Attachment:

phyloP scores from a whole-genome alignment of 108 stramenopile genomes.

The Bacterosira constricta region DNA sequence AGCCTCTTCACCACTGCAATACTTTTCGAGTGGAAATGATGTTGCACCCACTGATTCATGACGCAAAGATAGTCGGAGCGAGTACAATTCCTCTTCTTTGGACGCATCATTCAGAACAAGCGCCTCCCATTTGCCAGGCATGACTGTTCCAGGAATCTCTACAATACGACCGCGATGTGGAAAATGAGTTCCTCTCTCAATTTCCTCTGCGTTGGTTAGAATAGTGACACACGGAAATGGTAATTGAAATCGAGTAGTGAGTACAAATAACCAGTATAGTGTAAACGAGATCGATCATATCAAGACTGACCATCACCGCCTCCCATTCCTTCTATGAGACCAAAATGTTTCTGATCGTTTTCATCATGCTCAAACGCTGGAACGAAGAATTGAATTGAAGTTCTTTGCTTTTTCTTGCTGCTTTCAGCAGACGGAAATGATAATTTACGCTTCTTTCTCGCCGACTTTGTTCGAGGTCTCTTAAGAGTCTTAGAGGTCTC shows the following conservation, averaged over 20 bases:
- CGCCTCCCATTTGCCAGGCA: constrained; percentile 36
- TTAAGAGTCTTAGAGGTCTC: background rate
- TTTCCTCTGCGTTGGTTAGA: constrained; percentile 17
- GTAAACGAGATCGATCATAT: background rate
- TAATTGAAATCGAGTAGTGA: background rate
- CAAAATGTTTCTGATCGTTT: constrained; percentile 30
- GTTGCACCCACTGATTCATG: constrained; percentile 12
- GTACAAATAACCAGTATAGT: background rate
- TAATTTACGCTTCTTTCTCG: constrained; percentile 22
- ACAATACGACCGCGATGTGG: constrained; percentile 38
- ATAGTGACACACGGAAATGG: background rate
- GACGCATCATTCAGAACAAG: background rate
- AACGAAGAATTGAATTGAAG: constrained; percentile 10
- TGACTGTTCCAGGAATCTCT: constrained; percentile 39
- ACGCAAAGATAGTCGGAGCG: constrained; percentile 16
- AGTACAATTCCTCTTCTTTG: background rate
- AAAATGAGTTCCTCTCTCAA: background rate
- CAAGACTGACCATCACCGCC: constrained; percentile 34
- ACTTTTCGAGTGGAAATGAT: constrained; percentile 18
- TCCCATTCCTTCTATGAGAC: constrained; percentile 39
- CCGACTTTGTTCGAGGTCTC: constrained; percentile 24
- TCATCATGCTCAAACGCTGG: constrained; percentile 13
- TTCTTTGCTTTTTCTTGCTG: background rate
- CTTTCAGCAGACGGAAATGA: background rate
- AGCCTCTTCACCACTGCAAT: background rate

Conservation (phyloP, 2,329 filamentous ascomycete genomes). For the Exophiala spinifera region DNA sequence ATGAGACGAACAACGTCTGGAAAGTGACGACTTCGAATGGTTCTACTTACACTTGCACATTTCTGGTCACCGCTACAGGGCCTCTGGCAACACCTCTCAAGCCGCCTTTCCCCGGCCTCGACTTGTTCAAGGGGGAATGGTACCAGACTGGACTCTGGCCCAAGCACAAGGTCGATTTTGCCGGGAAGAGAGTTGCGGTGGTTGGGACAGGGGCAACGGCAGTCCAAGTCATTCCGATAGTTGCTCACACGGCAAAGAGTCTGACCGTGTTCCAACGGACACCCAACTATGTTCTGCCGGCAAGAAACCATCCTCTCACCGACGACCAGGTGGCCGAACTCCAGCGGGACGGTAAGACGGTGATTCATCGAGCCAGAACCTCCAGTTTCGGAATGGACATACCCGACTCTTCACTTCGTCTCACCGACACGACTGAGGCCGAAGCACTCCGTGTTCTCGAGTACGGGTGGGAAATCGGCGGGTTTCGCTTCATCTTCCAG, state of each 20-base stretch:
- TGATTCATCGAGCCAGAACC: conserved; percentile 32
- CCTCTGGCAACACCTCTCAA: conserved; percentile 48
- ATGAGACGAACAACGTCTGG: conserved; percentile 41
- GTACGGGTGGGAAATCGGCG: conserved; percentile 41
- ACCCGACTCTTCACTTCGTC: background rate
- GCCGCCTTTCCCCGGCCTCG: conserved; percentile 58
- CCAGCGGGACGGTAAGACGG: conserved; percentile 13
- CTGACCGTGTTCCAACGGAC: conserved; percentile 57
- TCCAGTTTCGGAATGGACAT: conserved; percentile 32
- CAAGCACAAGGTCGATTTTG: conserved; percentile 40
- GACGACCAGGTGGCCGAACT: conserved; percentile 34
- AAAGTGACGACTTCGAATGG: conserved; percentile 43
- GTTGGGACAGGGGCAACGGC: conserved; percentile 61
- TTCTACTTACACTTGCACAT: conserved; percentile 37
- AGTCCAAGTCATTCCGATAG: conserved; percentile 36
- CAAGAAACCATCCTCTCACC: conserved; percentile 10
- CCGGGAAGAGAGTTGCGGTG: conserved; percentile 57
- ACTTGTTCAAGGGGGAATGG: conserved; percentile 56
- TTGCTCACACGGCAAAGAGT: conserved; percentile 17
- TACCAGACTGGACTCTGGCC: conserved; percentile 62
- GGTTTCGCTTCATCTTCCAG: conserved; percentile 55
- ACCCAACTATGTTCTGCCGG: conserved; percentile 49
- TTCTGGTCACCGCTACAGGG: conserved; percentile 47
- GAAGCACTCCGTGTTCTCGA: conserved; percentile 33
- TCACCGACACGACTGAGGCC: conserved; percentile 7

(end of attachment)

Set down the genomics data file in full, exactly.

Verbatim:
phyloP scores from a whole-genome alignment of 108 stramenopile genomes.

The Bacterosira constricta region DNA sequence AGCCTCTTCACCACTGCAATACTTTTCGAGTGGAAATGATGTTGCACCCACTGATTCATGACGCAAAGATAGTCGGAGCGAGTACAATTCCTCTTCTTTGGACGCATCATTCAGAACAAGCGCCTCCCATTTGCCAGGCATGACTGTTCCAGGAATCTCTACAATACGACCGCGATGTGGAAAATGAGTTCCTCTCTCAATTTCCTCTGCGTTGGTTAGAATAGTGACACACGGAAATGGTAATTGAAATCGAGTAGTGAGTACAAATAACCAGTATAGTGTAAACGAGATCGATCATATCAAGACTGACCATCACCGCCTCCCATTCCTTCTATGAGACCAAAATGTTTCTGATCGTTTTCATCATGCTCAAACGCTGGAACGAAGAATTGAATTGAAGTTCTTTGCTTTTTCTTGCTGCTTTCAGCAGACGGAAATGATAATTTACGCTTCTTTCTCGCCGACTTTGTTCGAGGTCTCTTAAGAGTCTTAGAGGTCTC shows the following conservation, averaged over 20 bases:
- CGCCTCCCATTTGCCAGGCA: constrained; percentile 36
- TTAAGAGTCTTAGAGGTCTC: background rate
- TTTCCTCTGCGTTGGTTAGA: constrained; percentile 17
- GTAAACGAGATCGATCATAT: background rate
- TAATTGAAATCGAGTAGTGA: background rate
- CAAAATGTTTCTGATCGTTT: constrained; percentile 30
- GTTGCACCCACTGATTCATG: constrained; percentile 12
- GTACAAATAACCAGTATAGT: background rate
- TAATTTACGCTTCTTTCTCG: constrained; percentile 22
- ACAATACGACCGCGATGTGG: constrained; percentile 38
- ATAGTGACACACGGAAATGG: background rate
- GACGCATCATTCAGAACAAG: background rate
- AACGAAGAATTGAATTGAAG: constrained; percentile 10
- TGACTGTTCCAGGAATCTCT: constrained; percentile 39
- ACGCAAAGATAGTCGGAGCG: constrained; percentile 16
- AGTACAATTCCTCTTCTTTG: background rate
- AAAATGAGTTCCTCTCTCAA: background rate
- CAAGACTGACCATCACCGCC: constrained; percentile 34
- ACTTTTCGAGTGGAAATGAT: constrained; percentile 18
- TCCCATTCCTTCTATGAGAC: constrained; percentile 39
- CCGACTTTGTTCGAGGTCTC: constrained; percentile 24
- TCATCATGCTCAAACGCTGG: constrained; percentile 13
- TTCTTTGCTTTTTCTTGCTG: background rate
- CTTTCAGCAGACGGAAATGA: background rate
- AGCCTCTTCACCACTGCAAT: background rate

Conservation (phyloP, 2,329 filamentous ascomycete genomes). For the Exophiala spinifera region DNA sequence ATGAGACGAACAACGTCTGGAAAGTGACGACTTCGAATGGTTCTACTTACACTTGCACATTTCTGGTCACCGCTACAGGGCCTCTGGCAACACCTCTCAAGCCGCCTTTCCCCGGCCTCGACTTGTTCAAGGGGGAATGGTACCAGACTGGACTCTGGCCCAAGCACAAGGTCGATTTTGCCGGGAAGAGAGTTGCGGTGGTTGGGACAGGGGCAACGGCAGTCCAAGTCATTCCGATAGTTGCTCACACGGCAAAGAGTCTGACCGTGTTCCAACGGACACCCAACTATGTTCTGCCGGCAAGAAACCATCCTCTCACCGACGACCAGGTGGCCGAACTCCAGCGGGACGGTAAGACGGTGATTCATCGAGCCAGAACCTCCAGTTTCGGAATGGACATACCCGACTCTTCACTTCGTCTCACCGACACGACTGAGGCCGAAGCACTCCGTGTTCTCGAGTACGGGTGGGAAATCGGCGGGTTTCGCTTCATCTTCCAG, state of each 20-base stretch:
- TGATTCATCGAGCCAGAACC: conserved; percentile 32
- CCTCTGGCAACACCTCTCAA: conserved; percentile 48
- ATGAGACGAACAACGTCTGG: conserved; percentile 41
- GTACGGGTGGGAAATCGGCG: conserved; percentile 41
- ACCCGACTCTTCACTTCGTC: background rate
- GCCGCCTTTCCCCGGCCTCG: conserved; percentile 58
- CCAGCGGGACGGTAAGACGG: conserved; percentile 13
- CTGACCGTGTTCCAACGGAC: conserved; percentile 57
- TCCAGTTTCGGAATGGACAT: conserved; percentile 32
- CAAGCACAAGGTCGATTTTG: conserved; percentile 40
- GACGACCAGGTGGCCGAACT: conserved; percentile 34
- AAAGTGACGACTTCGAATGG: conserved; percentile 43
- GTTGGGACAGGGGCAACGGC: conserved; percentile 61
- TTCTACTTACACTTGCACAT: conserved; percentile 37
- AGTCCAAGTCATTCCGATAG: conserved; percentile 36
- CAAGAAACCATCCTCTCACC: conserved; percentile 10
- CCGGGAAGAGAGTTGCGGTG: conserved; percentile 57
- ACTTGTTCAAGGGGGAATGG: conserved; percentile 56
- TTGCTCACACGGCAAAGAGT: conserved; percentile 17
- TACCAGACTGGACTCTGGCC: conserved; percentile 62
- GGTTTCGCTTCATCTTCCAG: conserved; percentile 55
- ACCCAACTATGTTCTGCCGG: conserved; percentile 49
- TTCTGGTCACCGCTACAGGG: conserved; percentile 47
- GAAGCACTCCGTGTTCTCGA: conserved; percentile 33
- TCACCGACACGACTGAGGCC: conserved; percentile 7